Vietnam Veterans Memorial Traveling Wall coming here

• Teachers can sign up for class Aug. 1

Staff Report

Bruce Jacobsen, vice president of Rockford Charter Chapter VietNow and POW/MIA Event chairman for Sept. 12, 2014, announces that the Vietnam Veterans Memorial Traveling Wall will be making a stop in Loves Park, Sept. 11-14, 2014. But prior to this, a class will be held for teachers from 8:30 a.m. to noon, Aug. 1, at the KIDS — Main Training Room, 300 Heart Blvd., Loves Park. Cost is $15 to register.

This is an opportunity for Rockford-area teachers to educate their students about a war in our recent history that was highly controversial in its time and from which the nation has still not fully healed.

The Vietnam War is one of the most divisive moments in U.S. history, and many educators experience difficulty teaching it in their classrooms.

On Veterans Day 1996, the Vietnam Veterans Memorial Fund unveiled a half-scale replica of the Vietnam Veterans Memorial in Washington, D.C., designed to travel to communities throughout the United States. “The Wall That Heals” has visited more than 350 cities and towns throughout the nation, spreading the Memorial’s legacy to millions. This exhibition will be hosted by the Rockford Chapter of VietNow at the Field of Honor in Loves Park, Sept. 11-14.

Teachers are encouraged to take advantage of the educational benefits of this exhibition to help students learn about the lasting impact of the Vietnam War, while reinforcing history, civic engagement, writing, and other interdisciplinary skills. The session will give an overview of the exhibition with the mobile museum and provide ideas for project-based learning to teach research skills.

Jacobsen said: “I have been in contact with surrounding regional superintendents from Lake County on Lake Michigan to Stephenson that covers to the Mississippi, and south in Dixon for Lee and Ogle County, and they will all be directing teachers to attend the class being offered at the Loves Park location of the Boone/Winnebago Regional Office of Education offered by their KIDS program. The class is open to teachers in all of Illinois for CPDU credits. You can contact Linda Oshita, assistant regional superintendent, or Donnette Nailor of KIDS for additional information.”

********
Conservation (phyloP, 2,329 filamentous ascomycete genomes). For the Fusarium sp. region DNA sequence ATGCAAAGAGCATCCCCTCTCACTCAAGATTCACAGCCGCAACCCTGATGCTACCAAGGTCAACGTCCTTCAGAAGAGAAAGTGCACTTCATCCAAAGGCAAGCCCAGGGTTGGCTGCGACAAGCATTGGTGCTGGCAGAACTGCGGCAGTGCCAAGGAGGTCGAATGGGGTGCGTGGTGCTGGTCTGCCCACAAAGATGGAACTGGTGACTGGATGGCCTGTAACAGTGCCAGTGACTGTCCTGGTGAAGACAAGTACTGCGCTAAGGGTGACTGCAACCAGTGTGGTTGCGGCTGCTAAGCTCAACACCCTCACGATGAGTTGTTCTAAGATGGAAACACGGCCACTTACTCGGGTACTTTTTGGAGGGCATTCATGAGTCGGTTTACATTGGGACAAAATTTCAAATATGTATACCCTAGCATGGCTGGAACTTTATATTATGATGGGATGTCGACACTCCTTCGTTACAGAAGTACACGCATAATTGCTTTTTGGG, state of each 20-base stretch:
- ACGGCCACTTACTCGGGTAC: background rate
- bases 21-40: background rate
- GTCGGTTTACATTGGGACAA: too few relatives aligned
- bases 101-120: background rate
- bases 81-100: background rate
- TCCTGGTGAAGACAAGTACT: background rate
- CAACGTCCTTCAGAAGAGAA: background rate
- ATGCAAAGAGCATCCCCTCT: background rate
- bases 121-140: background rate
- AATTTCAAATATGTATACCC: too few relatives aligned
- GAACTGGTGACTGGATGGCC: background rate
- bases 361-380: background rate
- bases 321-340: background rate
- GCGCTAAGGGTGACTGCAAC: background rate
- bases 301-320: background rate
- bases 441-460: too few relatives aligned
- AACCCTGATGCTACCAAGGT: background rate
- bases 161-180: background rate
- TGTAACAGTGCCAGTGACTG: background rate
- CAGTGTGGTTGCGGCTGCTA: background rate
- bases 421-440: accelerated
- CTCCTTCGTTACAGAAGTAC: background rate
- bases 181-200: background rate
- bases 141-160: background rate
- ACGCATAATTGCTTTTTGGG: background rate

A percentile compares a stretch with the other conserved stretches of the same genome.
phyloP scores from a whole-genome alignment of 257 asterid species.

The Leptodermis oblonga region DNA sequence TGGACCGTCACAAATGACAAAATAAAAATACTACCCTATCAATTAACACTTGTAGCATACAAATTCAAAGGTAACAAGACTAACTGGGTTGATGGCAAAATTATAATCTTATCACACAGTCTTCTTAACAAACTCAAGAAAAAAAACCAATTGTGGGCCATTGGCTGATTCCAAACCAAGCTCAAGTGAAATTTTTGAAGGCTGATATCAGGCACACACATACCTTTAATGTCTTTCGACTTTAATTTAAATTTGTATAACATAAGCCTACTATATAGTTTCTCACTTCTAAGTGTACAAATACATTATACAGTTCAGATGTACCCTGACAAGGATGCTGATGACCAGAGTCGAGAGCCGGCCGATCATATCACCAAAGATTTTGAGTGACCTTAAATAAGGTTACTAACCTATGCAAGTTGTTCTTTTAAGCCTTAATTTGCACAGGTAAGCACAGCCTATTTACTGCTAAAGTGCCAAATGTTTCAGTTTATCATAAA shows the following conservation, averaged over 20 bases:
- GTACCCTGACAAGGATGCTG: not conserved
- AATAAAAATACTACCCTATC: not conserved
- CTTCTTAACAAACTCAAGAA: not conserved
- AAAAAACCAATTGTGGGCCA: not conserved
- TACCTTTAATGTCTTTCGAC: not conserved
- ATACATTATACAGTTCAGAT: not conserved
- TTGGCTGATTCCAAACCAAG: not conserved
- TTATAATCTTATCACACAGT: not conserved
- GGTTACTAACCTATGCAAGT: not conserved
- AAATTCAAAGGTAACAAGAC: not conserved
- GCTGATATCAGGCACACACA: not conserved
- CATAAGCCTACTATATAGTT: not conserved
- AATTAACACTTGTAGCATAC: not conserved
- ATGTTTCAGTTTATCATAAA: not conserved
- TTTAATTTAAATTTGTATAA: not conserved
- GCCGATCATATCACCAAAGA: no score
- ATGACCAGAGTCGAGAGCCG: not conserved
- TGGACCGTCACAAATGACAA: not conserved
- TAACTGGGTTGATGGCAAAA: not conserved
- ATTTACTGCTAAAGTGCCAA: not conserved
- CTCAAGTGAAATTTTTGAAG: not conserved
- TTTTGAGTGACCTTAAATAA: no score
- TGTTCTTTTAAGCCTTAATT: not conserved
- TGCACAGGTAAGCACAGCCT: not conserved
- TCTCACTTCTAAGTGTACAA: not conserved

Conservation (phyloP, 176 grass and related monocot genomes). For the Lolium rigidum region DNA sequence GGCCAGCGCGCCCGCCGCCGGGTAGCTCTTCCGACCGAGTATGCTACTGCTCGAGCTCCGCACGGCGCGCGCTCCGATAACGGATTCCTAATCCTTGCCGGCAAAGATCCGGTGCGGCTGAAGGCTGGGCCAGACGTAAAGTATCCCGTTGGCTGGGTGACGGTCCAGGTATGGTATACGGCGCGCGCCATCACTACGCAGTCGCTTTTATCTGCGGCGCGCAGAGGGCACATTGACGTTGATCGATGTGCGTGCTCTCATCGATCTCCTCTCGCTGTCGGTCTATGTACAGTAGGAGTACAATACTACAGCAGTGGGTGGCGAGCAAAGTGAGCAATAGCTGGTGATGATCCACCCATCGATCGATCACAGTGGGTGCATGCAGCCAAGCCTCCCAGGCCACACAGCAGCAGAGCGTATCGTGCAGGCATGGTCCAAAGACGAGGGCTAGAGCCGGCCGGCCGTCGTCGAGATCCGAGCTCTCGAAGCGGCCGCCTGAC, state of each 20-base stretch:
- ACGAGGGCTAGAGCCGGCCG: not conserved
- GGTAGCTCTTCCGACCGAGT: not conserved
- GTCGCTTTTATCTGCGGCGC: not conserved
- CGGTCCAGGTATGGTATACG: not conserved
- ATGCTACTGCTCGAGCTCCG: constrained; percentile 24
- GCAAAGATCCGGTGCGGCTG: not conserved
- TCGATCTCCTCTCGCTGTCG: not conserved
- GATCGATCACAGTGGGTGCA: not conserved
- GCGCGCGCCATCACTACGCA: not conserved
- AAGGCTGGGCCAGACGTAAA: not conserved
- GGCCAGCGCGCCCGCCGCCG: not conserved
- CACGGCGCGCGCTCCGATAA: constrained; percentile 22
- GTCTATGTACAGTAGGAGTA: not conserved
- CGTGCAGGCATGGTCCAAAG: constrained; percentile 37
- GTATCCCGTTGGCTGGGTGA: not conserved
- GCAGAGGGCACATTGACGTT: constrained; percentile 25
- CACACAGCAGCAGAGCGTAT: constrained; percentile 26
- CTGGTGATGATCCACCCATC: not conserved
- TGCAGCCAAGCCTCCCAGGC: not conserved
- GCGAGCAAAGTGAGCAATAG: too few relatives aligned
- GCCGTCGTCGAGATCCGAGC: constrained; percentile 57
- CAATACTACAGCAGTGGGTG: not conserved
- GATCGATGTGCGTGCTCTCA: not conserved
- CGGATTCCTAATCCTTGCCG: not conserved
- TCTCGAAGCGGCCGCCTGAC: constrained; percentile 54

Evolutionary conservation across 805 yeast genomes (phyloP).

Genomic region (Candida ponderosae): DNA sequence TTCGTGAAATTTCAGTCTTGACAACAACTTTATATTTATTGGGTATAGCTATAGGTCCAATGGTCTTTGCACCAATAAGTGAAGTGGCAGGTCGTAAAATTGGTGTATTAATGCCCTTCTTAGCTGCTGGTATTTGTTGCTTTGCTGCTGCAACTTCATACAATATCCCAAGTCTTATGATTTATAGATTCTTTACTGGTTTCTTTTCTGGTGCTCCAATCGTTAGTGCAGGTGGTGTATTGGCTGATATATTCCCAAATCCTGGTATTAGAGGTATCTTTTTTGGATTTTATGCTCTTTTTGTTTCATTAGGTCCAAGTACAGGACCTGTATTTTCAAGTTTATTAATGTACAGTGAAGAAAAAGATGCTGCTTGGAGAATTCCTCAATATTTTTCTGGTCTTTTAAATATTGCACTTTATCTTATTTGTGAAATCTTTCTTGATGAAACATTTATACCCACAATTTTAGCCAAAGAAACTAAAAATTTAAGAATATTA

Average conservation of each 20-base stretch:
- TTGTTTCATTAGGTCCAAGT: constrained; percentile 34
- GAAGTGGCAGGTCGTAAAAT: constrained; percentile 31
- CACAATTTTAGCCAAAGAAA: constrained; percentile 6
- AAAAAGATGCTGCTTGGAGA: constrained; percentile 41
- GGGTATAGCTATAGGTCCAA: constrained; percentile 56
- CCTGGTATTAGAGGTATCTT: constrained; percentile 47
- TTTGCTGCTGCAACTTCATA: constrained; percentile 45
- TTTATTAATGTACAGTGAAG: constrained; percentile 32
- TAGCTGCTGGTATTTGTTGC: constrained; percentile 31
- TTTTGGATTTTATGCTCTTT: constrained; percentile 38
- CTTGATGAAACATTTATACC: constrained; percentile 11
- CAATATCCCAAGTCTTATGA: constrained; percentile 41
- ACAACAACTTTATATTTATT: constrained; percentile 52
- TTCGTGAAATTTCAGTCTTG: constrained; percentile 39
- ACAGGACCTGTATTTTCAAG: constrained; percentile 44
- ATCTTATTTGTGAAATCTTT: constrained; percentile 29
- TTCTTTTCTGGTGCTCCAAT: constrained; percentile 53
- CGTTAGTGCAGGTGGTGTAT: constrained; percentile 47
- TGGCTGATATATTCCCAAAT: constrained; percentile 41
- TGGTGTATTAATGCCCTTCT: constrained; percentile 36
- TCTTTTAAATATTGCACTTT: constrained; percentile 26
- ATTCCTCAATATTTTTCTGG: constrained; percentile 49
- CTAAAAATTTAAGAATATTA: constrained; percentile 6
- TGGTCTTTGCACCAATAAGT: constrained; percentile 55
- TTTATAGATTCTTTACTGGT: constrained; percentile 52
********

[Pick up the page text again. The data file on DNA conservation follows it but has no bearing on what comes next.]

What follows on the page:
To register for the class, visit or call KIDS at (815) 636-3040.

Some other veteran organizations, such as the VFW and the American Legion, have been providing substantial financial support as well as active participation in training. Some motorcycle clubs will also be involved.

POW/MIA event coming Sept. 12

The first POW/MIA Remembrance Ceremony sponsored by Rockford Charter Chapter took place in the mid-1990s. The date was Sept. 20, 1996. The event was held at the “Victory” statue at Memorial Hall in Rockford. It was Harlem graduate Mike Parker’s idea for the Chapter to host the event. He was the emcee, and Bob Theroux was the keynote speaker. The Color Guard consisted of Dave Scott, Al Katte, Mike Parker, Don Norman, John Candiotta and Darrell Gilgan. Recently, Mike Parker said, “It was a team effort. We felt it needed to be done, and we did it. It was an effort to raise public awareness of the issue, just like it is now, and to encourage them to seek out their representatives to take action.” The next year, the event was moved to the Field of Honor Memorial in Loves Park, where it has stayed for the past 17 years as of 2014.

The first known casualty of the Vietnam War was Richard B. Fitzgibbon, of North Weymouth, Mass., listed by the U.S. Department of Defense as having been killed June 8, 1956. The French had been fighting in the area, and the U.S. was supporting their effort. Fitzgibbon’s name is listed on the Wall with that of his son, Marine Corps Lance Cpl. Richard B. Fitzgibbon III, who was killed Sept. 7, 1965. Now, more than 52,282 names are listed on that polished black wall, including those added in 2012. The names are arranged in the order they were killed by date, and within each date, the names are alphabetized. It has been 58 years since the first casualty. There had been only three deaths the day before; then the most casualty deaths for a single day was Jan. 31, 1968 — 245 deaths. There were 96 deaths the next day and 130 the day after that. The “Tet” offensive of 1968 had begun.

From the June 4-10, 2014, issue

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